So eventually my spring day did come. I was out walking and I started humming a melody. I started playing with some words. And I heard for the first time how possibly the guitar could be played.
So I got home, I retuned my guitar and one hour later I’d written my first song on the guitar since the accident 18 months before. It was great. I was back to playing music.
During that time also a friend asked me to show her some chords and rhythms on the guitar and a lady asked me to give her a voice lesson. Well, I’d never taught before and I was surprised at how much I enjoyed it. And I didn’t realise how much more I had to give musically, until I was asked to share it.
I started teaching more people. And the more that I did, the more energised and alive I felt and the more joyful things I wanted to do. By honouring my own connection that led me to help others through music and in turn gave me so much back. That was such a true gift in my life.
I’ve now taught in schools. I’ve run voice workshops. I teach one on one. I teach one to many. I’ve been teaching recently a young girl with just three fingers on each hand, which is a total joy and a privilege. And I’ve since got another three albums out in the UK.
Music has opened my life
Music has opened up my life in a way that I could never have imagined. I wouldn’t say that I’m glad that this happened. But had it not, I would not have rediscovered that connection with myself, with my essential nature, and therefore the other gifts that I had to share and didn’t realise. And therefore I wouldn’t turn the clock back for anything.
So what helped?
A proper grieving process certainly. A bit of homeopathy. And most definitely the love and the support and the connection I had through my friends and my family network. I couldn’t have done it without them.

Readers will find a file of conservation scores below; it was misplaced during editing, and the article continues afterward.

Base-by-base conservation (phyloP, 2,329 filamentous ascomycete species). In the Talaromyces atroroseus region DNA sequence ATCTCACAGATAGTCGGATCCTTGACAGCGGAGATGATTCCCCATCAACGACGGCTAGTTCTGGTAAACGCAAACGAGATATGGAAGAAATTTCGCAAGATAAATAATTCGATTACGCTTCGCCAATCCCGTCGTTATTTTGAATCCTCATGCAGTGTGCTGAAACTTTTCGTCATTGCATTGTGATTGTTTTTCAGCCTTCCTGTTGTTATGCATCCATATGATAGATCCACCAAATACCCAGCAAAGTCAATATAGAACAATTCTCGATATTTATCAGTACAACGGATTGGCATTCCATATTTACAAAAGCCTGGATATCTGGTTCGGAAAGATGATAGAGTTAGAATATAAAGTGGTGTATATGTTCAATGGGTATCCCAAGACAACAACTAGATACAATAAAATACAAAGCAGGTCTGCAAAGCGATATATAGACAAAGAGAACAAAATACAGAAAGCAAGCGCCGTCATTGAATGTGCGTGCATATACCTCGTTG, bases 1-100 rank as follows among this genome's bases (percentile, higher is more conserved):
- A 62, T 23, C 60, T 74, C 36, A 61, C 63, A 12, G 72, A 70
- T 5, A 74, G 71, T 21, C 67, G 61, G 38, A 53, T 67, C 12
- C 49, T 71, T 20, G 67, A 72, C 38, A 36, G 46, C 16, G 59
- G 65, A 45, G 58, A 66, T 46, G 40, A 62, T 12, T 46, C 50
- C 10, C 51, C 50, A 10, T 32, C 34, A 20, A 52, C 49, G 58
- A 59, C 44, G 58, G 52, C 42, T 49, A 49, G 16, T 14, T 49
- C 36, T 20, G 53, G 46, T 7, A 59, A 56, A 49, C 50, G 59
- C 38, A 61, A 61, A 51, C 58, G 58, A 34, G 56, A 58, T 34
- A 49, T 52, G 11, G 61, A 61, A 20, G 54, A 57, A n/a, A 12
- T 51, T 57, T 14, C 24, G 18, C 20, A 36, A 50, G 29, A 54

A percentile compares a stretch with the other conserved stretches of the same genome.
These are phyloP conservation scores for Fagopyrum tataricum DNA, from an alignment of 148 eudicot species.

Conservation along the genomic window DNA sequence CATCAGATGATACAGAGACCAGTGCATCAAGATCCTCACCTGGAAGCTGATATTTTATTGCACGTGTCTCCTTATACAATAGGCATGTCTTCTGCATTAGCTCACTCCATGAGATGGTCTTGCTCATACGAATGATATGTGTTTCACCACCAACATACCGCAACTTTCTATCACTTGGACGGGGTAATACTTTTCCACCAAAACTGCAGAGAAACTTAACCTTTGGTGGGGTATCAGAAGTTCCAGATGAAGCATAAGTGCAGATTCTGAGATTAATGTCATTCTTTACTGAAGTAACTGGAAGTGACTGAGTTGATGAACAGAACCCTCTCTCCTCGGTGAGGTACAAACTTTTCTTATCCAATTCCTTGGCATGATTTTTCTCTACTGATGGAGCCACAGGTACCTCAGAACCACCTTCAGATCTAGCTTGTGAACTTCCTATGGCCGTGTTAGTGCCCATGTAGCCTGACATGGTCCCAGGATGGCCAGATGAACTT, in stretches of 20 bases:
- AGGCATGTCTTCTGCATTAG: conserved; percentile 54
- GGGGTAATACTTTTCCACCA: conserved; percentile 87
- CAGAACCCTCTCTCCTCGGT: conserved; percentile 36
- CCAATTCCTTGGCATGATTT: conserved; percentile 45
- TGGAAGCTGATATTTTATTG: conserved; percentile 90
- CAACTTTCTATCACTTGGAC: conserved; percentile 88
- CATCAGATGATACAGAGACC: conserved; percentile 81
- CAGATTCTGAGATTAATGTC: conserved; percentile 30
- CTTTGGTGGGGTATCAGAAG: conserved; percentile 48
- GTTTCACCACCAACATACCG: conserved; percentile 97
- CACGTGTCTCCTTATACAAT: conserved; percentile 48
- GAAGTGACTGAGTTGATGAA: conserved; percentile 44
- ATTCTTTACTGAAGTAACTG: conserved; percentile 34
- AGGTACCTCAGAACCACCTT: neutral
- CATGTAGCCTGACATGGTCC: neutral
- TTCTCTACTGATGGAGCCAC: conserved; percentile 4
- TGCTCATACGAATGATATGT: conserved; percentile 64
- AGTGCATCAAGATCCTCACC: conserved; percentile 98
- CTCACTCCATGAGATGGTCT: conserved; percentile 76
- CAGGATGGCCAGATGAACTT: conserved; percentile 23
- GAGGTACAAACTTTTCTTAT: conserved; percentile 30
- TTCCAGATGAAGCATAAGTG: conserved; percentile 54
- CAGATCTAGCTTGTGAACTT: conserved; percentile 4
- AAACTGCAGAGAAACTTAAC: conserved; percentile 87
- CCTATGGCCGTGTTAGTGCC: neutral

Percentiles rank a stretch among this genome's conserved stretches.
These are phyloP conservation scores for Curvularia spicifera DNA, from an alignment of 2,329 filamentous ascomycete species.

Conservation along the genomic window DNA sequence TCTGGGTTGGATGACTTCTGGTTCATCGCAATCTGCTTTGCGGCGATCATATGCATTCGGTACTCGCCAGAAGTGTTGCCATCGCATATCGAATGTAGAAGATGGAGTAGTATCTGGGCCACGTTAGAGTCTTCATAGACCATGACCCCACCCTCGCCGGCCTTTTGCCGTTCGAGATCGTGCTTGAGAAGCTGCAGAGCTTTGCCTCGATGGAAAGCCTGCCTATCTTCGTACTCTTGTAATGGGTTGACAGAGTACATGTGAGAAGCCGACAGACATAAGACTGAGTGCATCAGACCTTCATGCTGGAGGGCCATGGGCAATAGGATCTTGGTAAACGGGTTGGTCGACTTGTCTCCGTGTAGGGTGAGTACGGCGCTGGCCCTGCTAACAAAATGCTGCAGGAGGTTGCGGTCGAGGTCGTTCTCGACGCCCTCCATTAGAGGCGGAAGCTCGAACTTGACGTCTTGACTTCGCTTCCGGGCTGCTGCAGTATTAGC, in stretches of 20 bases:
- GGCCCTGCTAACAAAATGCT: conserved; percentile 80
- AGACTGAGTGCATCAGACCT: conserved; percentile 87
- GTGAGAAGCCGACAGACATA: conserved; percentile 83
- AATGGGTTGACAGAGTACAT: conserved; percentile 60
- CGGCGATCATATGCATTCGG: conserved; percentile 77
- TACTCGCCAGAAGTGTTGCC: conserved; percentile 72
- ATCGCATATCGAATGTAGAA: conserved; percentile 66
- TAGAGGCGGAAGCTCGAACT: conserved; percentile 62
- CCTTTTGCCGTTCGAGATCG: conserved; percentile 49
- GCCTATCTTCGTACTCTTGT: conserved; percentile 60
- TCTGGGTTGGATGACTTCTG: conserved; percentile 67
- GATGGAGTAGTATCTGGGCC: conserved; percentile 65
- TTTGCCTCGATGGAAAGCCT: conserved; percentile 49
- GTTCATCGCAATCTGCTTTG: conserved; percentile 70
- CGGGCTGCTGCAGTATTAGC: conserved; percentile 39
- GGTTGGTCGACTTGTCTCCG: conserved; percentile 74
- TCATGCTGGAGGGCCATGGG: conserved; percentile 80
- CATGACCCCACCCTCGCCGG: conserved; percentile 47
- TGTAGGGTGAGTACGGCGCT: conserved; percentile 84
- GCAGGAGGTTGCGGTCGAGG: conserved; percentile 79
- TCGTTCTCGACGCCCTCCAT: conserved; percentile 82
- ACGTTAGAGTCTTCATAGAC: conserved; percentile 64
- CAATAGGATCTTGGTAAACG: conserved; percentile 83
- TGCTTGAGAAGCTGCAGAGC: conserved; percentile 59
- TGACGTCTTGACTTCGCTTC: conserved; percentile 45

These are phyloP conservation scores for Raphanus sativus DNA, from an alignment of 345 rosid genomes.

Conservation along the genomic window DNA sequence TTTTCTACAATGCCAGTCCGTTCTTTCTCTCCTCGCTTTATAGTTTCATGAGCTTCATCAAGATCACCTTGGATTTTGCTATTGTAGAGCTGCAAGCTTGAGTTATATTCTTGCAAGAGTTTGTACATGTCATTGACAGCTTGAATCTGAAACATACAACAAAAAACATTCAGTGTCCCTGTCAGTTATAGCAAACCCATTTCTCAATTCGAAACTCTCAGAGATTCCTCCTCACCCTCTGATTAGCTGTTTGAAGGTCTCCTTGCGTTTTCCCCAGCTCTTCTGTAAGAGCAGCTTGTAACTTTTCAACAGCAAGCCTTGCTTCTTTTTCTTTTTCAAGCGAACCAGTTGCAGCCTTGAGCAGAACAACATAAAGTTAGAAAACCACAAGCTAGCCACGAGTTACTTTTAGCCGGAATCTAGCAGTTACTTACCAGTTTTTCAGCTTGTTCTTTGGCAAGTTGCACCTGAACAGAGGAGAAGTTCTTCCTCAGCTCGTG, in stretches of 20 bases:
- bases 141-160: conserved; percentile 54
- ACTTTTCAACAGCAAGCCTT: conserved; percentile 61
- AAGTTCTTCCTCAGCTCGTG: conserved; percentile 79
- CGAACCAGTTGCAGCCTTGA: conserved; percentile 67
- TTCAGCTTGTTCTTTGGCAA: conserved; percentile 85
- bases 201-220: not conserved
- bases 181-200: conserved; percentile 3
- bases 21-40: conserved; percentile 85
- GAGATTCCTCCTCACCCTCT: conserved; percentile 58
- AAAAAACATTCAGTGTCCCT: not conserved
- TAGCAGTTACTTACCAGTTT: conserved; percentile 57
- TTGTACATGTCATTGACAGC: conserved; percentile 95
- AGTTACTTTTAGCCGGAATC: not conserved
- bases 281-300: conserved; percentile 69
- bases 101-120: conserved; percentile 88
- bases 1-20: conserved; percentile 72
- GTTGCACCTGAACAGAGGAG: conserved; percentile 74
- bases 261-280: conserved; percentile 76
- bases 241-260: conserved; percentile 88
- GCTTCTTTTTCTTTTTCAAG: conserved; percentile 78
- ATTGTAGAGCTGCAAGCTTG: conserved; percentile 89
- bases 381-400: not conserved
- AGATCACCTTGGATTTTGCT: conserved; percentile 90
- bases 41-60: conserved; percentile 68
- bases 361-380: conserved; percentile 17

So I believe we all have a story – and that’s my story.
Love song to Life
My very first song I wrote on the guitar after 18 months was called ‘In the Company of You‘. It’s basically my love song to life, for life itself. For really the blessing that being alive really is – because it can really change very quickly.
People have asked me many times how can you play the guitar. And I reply ‘with love’. All you need is love.
I’ve been asked many times why didn’t I give up. And it’s not the case that I didn’t give up; it’s more a case that music didn’t give up on me.
I understand now how music is my connection with myself. And therefore my world. It’s my essential nature. It’s who I am.
It’s my vitality. It’s my joy. It’s my inspiration. It’s the life that breathes through me. And in that sense, it’s my innate gift to share.
Why should a change in physicality prevent our expression, which i believe is our essential nature, our birthright?
I believe to honour, recognise and express what we hold inside of us. It’s a very creative and very vital life-affirming energy.
Watch the video of my talk at TEDx – here